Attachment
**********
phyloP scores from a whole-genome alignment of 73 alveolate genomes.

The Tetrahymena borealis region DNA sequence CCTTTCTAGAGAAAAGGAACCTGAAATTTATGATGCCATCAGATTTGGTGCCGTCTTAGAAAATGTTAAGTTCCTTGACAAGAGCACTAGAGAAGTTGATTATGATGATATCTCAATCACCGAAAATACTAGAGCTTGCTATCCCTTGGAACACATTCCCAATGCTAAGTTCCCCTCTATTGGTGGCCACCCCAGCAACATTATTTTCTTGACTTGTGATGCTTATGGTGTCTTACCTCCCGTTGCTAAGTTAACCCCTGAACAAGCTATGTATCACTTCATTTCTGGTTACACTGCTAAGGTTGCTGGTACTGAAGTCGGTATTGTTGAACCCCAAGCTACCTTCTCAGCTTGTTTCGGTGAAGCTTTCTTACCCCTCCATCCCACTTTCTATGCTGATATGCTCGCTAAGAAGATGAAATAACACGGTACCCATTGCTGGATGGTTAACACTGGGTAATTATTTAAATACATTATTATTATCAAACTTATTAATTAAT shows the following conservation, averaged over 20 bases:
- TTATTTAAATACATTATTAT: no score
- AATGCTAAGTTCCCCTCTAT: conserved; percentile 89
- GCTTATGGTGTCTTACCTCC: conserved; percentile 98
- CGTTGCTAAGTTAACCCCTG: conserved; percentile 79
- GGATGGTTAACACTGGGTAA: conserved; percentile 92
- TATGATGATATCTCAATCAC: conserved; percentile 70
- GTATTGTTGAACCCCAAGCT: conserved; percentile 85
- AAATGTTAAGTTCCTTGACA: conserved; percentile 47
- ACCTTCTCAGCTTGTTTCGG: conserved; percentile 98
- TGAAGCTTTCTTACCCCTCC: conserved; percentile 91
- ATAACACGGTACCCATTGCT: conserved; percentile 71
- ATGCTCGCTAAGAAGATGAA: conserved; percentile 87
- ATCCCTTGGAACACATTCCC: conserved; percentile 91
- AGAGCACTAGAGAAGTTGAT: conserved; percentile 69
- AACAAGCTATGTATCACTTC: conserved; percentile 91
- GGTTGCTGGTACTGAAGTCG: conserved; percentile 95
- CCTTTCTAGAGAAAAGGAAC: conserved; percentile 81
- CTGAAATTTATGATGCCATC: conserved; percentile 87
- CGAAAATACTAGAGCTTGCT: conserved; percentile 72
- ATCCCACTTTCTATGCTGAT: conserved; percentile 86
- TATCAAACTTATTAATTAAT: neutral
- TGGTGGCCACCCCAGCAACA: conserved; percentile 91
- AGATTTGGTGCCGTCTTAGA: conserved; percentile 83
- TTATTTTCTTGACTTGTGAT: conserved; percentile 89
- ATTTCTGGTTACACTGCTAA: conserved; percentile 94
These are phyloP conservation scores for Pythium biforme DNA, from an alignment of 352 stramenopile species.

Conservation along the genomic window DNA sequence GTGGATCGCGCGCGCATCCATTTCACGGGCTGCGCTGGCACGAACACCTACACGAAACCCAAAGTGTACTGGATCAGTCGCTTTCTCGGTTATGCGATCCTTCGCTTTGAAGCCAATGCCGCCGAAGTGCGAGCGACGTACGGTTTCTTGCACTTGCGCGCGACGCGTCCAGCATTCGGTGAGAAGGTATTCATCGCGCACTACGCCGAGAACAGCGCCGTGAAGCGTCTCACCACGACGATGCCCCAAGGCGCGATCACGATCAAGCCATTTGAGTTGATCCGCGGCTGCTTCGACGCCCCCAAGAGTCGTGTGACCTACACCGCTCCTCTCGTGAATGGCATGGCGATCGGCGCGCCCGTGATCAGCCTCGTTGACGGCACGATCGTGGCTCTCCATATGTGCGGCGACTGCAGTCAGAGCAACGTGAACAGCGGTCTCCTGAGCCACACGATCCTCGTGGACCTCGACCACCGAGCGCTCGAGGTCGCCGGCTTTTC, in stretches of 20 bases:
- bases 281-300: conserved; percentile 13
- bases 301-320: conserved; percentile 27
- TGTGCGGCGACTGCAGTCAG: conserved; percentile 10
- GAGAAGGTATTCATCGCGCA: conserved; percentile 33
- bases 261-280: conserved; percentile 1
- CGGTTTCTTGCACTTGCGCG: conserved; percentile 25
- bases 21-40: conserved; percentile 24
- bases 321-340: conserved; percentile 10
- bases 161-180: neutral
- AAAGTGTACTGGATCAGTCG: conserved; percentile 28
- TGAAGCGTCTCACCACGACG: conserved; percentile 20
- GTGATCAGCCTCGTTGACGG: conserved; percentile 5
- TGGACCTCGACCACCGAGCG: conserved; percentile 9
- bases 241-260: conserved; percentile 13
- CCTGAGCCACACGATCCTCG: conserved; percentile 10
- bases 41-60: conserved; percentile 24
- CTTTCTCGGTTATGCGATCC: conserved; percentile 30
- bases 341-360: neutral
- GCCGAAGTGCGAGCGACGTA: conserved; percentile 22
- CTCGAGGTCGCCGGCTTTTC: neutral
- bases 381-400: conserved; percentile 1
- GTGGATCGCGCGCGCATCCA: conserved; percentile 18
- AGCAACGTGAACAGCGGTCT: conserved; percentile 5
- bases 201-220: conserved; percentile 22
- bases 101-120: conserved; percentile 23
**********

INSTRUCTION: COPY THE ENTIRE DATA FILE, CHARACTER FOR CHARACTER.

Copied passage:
phyloP scores from a whole-genome alignment of 73 alveolate genomes.

The Tetrahymena borealis region DNA sequence CCTTTCTAGAGAAAAGGAACCTGAAATTTATGATGCCATCAGATTTGGTGCCGTCTTAGAAAATGTTAAGTTCCTTGACAAGAGCACTAGAGAAGTTGATTATGATGATATCTCAATCACCGAAAATACTAGAGCTTGCTATCCCTTGGAACACATTCCCAATGCTAAGTTCCCCTCTATTGGTGGCCACCCCAGCAACATTATTTTCTTGACTTGTGATGCTTATGGTGTCTTACCTCCCGTTGCTAAGTTAACCCCTGAACAAGCTATGTATCACTTCATTTCTGGTTACACTGCTAAGGTTGCTGGTACTGAAGTCGGTATTGTTGAACCCCAAGCTACCTTCTCAGCTTGTTTCGGTGAAGCTTTCTTACCCCTCCATCCCACTTTCTATGCTGATATGCTCGCTAAGAAGATGAAATAACACGGTACCCATTGCTGGATGGTTAACACTGGGTAATTATTTAAATACATTATTATTATCAAACTTATTAATTAAT shows the following conservation, averaged over 20 bases:
- TTATTTAAATACATTATTAT: no score
- AATGCTAAGTTCCCCTCTAT: conserved; percentile 89
- GCTTATGGTGTCTTACCTCC: conserved; percentile 98
- CGTTGCTAAGTTAACCCCTG: conserved; percentile 79
- GGATGGTTAACACTGGGTAA: conserved; percentile 92
- TATGATGATATCTCAATCAC: conserved; percentile 70
- GTATTGTTGAACCCCAAGCT: conserved; percentile 85
- AAATGTTAAGTTCCTTGACA: conserved; percentile 47
- ACCTTCTCAGCTTGTTTCGG: conserved; percentile 98
- TGAAGCTTTCTTACCCCTCC: conserved; percentile 91
- ATAACACGGTACCCATTGCT: conserved; percentile 71
- ATGCTCGCTAAGAAGATGAA: conserved; percentile 87
- ATCCCTTGGAACACATTCCC: conserved; percentile 91
- AGAGCACTAGAGAAGTTGAT: conserved; percentile 69
- AACAAGCTATGTATCACTTC: conserved; percentile 91
- GGTTGCTGGTACTGAAGTCG: conserved; percentile 95
- CCTTTCTAGAGAAAAGGAAC: conserved; percentile 81
- CTGAAATTTATGATGCCATC: conserved; percentile 87
- CGAAAATACTAGAGCTTGCT: conserved; percentile 72
- ATCCCACTTTCTATGCTGAT: conserved; percentile 86
- TATCAAACTTATTAATTAAT: neutral
- TGGTGGCCACCCCAGCAACA: conserved; percentile 91
- AGATTTGGTGCCGTCTTAGA: conserved; percentile 83
- TTATTTTCTTGACTTGTGAT: conserved; percentile 89
- ATTTCTGGTTACACTGCTAA: conserved; percentile 94
These are phyloP conservation scores for Pythium biforme DNA, from an alignment of 352 stramenopile species.

Conservation along the genomic window DNA sequence GTGGATCGCGCGCGCATCCATTTCACGGGCTGCGCTGGCACGAACACCTACACGAAACCCAAAGTGTACTGGATCAGTCGCTTTCTCGGTTATGCGATCCTTCGCTTTGAAGCCAATGCCGCCGAAGTGCGAGCGACGTACGGTTTCTTGCACTTGCGCGCGACGCGTCCAGCATTCGGTGAGAAGGTATTCATCGCGCACTACGCCGAGAACAGCGCCGTGAAGCGTCTCACCACGACGATGCCCCAAGGCGCGATCACGATCAAGCCATTTGAGTTGATCCGCGGCTGCTTCGACGCCCCCAAGAGTCGTGTGACCTACACCGCTCCTCTCGTGAATGGCATGGCGATCGGCGCGCCCGTGATCAGCCTCGTTGACGGCACGATCGTGGCTCTCCATATGTGCGGCGACTGCAGTCAGAGCAACGTGAACAGCGGTCTCCTGAGCCACACGATCCTCGTGGACCTCGACCACCGAGCGCTCGAGGTCGCCGGCTTTTC, in stretches of 20 bases:
- bases 281-300: conserved; percentile 13
- bases 301-320: conserved; percentile 27
- TGTGCGGCGACTGCAGTCAG: conserved; percentile 10
- GAGAAGGTATTCATCGCGCA: conserved; percentile 33
- bases 261-280: conserved; percentile 1
- CGGTTTCTTGCACTTGCGCG: conserved; percentile 25
- bases 21-40: conserved; percentile 24
- bases 321-340: conserved; percentile 10
- bases 161-180: neutral
- AAAGTGTACTGGATCAGTCG: conserved; percentile 28
- TGAAGCGTCTCACCACGACG: conserved; percentile 20
- GTGATCAGCCTCGTTGACGG: conserved; percentile 5
- TGGACCTCGACCACCGAGCG: conserved; percentile 9
- bases 241-260: conserved; percentile 13
- CCTGAGCCACACGATCCTCG: conserved; percentile 10
- bases 41-60: conserved; percentile 24
- CTTTCTCGGTTATGCGATCC: conserved; percentile 30
- bases 341-360: neutral
- GCCGAAGTGCGAGCGACGTA: conserved; percentile 22
- CTCGAGGTCGCCGGCTTTTC: neutral
- bases 381-400: conserved; percentile 1
- GTGGATCGCGCGCGCATCCA: conserved; percentile 18
- AGCAACGTGAACAGCGGTCT: conserved; percentile 5
- bases 201-220: conserved; percentile 22
- bases 101-120: conserved; percentile 23